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Tell Me About Yourself

Tell Me About Yourself

Find the next available Personal Impact Course

Tell me about yourself

This is often a question asked at interviews. What then tends to happens is that the mind goes completely blank. Where to begin? What should you include? What should you leave out? How much do they want to know?

So this is certainly one question you can prepare for, because if there�s anyone who knows about you , it's you. No, seriously. You'll know the important bits and you�ll certainly know what bits could show you off in the best light. This isn�t about being arrogant, which is a fear people have, we know, "I don't want to look as though I�m boasting."

But there will be key things that you can tell your interviewer that will demonstrate qualities, skills and character.

Think of 'Tell Me About Yourself' as the start of a story about you: when you prepare for your interview, what story do you want to tell them? Is it a story about your job history? Is it a story about how well you work in a team and get on with your colleagues? Is it a story about initiatives you�ve done either at work or as a volunteer or with your kids? Something you achieved that made a difference. Or is it a story about why you want to work in the particular industry you've chosen?

It really doesn't matter what story you choose as long as it tells the recipient something 'more' about you. If you think about it in terms of a story you get away from a recital of facts. For instance, you could say, "After I graduated I went to work for ABC company and worked there for two years as a part of an IT help desk. Then I left and became a line manager at XYZ Company and managed a new help desk with a team of four. We had to provide support for about 150 staff. After three years, I moved on..."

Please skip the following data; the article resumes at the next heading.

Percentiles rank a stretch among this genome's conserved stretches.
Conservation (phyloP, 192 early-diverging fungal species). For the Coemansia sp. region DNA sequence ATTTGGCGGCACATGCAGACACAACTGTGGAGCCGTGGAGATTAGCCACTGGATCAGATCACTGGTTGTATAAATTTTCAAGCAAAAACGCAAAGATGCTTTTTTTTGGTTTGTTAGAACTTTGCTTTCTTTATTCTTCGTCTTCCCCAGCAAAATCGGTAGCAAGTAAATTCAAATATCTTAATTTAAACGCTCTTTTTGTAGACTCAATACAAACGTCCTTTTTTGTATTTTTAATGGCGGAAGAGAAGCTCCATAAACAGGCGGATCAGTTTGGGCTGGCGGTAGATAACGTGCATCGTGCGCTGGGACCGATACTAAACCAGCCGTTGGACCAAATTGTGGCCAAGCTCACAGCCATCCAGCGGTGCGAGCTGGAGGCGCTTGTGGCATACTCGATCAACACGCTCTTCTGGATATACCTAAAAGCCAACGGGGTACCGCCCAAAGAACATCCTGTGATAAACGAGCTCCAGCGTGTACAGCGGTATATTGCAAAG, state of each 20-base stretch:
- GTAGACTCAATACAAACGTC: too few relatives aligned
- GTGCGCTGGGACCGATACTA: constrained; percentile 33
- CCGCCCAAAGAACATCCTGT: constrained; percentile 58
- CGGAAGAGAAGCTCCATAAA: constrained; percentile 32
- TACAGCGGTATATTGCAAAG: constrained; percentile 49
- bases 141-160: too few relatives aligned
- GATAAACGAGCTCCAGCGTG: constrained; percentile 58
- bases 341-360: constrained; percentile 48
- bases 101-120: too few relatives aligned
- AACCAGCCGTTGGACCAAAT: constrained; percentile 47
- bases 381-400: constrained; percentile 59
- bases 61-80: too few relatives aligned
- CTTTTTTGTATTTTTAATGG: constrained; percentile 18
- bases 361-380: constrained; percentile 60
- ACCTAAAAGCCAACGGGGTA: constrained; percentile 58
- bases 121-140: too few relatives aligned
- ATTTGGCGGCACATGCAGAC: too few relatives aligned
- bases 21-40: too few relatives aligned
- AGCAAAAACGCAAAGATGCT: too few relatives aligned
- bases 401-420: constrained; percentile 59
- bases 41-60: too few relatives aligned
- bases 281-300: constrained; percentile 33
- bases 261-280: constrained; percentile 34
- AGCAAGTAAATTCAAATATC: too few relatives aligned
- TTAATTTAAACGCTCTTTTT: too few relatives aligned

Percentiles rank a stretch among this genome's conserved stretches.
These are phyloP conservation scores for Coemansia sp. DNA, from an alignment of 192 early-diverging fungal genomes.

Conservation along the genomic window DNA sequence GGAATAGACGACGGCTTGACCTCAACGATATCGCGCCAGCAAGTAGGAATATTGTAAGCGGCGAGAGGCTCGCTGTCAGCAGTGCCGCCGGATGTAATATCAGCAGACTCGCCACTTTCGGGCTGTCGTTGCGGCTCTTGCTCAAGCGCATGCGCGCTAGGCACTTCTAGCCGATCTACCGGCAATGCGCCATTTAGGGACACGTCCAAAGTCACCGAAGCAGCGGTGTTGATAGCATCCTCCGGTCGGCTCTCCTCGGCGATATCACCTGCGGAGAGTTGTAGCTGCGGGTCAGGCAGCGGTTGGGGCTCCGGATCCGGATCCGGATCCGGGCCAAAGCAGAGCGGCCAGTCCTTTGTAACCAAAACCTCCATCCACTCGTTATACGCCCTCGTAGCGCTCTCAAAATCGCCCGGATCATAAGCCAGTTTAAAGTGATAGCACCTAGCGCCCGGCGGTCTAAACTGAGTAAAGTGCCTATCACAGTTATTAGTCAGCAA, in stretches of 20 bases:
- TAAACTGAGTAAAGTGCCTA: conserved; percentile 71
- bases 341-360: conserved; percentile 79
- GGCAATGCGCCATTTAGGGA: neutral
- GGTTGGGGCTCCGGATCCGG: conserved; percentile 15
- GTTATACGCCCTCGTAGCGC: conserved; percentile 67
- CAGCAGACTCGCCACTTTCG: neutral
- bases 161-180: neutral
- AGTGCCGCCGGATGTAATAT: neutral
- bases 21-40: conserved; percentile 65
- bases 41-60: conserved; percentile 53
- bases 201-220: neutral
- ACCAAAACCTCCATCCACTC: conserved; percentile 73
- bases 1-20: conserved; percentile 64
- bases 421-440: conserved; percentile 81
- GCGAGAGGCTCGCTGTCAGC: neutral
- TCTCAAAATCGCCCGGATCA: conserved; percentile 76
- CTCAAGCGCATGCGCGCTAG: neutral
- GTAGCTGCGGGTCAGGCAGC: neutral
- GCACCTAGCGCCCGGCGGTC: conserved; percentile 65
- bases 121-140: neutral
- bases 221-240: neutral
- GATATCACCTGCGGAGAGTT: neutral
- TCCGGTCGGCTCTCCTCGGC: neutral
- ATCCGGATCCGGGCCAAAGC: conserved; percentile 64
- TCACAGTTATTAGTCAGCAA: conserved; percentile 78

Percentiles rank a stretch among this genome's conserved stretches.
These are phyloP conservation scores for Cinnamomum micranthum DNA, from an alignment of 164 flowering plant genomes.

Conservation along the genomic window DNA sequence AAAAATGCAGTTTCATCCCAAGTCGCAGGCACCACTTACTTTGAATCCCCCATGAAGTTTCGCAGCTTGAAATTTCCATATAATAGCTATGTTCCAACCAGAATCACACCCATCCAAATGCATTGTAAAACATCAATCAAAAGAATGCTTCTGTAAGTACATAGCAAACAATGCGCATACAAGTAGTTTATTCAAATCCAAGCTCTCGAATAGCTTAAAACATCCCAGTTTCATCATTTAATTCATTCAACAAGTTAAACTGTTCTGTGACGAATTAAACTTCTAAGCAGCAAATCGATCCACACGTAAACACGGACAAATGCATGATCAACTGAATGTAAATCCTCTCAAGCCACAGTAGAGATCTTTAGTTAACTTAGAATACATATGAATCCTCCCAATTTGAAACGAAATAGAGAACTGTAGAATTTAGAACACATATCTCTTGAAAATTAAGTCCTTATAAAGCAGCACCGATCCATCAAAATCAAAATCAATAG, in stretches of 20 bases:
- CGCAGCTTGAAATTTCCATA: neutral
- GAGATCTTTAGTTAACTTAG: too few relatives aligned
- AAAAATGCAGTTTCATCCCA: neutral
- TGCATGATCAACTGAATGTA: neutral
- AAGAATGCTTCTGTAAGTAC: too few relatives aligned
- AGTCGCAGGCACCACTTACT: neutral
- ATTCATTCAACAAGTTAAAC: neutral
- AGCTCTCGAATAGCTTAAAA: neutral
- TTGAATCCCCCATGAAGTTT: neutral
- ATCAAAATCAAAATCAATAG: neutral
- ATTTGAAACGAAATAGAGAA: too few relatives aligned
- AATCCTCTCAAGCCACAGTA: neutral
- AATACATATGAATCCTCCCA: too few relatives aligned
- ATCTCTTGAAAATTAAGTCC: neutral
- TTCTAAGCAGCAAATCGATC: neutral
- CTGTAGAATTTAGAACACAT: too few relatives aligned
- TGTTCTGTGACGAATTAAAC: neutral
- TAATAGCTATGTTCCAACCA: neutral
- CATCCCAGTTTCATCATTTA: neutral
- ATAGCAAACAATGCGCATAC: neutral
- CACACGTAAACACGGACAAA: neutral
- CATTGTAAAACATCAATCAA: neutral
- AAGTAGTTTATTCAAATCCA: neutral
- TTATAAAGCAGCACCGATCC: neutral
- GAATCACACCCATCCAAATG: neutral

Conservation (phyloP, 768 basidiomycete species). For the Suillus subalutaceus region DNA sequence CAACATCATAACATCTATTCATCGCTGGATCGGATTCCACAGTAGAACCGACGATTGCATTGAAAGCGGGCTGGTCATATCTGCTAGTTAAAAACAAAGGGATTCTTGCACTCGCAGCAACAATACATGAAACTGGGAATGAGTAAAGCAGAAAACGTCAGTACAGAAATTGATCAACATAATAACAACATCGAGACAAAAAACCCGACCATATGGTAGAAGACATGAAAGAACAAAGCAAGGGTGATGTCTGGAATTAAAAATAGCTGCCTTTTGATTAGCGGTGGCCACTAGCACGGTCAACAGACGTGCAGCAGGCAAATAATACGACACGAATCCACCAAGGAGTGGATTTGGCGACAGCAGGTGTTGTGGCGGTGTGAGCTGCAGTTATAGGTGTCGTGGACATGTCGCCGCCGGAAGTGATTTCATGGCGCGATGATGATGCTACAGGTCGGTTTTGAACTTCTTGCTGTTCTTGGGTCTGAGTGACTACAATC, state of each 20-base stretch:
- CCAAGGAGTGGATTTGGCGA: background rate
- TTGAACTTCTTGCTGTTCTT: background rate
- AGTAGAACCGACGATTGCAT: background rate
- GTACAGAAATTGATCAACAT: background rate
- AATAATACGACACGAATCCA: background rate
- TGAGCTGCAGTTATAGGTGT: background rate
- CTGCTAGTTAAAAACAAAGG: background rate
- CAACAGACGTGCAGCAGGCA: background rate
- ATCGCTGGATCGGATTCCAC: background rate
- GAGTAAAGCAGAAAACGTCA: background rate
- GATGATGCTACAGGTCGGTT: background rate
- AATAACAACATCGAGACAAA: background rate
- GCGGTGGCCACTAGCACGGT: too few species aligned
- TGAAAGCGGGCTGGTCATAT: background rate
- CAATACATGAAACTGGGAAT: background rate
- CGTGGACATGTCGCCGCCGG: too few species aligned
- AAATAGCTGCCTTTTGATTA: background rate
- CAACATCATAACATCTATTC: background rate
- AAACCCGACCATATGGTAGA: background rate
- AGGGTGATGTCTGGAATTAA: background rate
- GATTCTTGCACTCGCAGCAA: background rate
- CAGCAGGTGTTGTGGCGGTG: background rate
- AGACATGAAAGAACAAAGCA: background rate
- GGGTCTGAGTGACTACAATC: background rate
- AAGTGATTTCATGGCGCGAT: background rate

Get the picture? No story, just the facts, ma'am and look how boring it is.

Here�s a story version: "After I graduated from technical college, I knew I wanted a job where I'd be working with people, so I was fortunate to get my first job as a member of a help desk. I think for the first year, I was hardly at my desk as I seemed to have been sent to sort out everyone�s problems and talk them through the solutions.

"That was really good training for me, because my next job was with XYZ and I was now managing a help desk team of four who were responsible for about 150 employees. It is true that the change from being in a team and then managing a team can be really challenging, and it was. Suddenly it wasn't just about the work, it was about how to deal with different personalities, it was about keeping people motivated and it was especially about dealing with how upset my team got when other people blamed them for their technical problems. I discovered I had a flair for problem solving that was more to do with people than being focused on techy problems."

Get the picture? Facts come to life and your interviewer has a far better idea of who you are. That's how you can make an interview a more interesting and informative process and increases your job prospects no end.

Tell Me About Yourself Skills Training and Development

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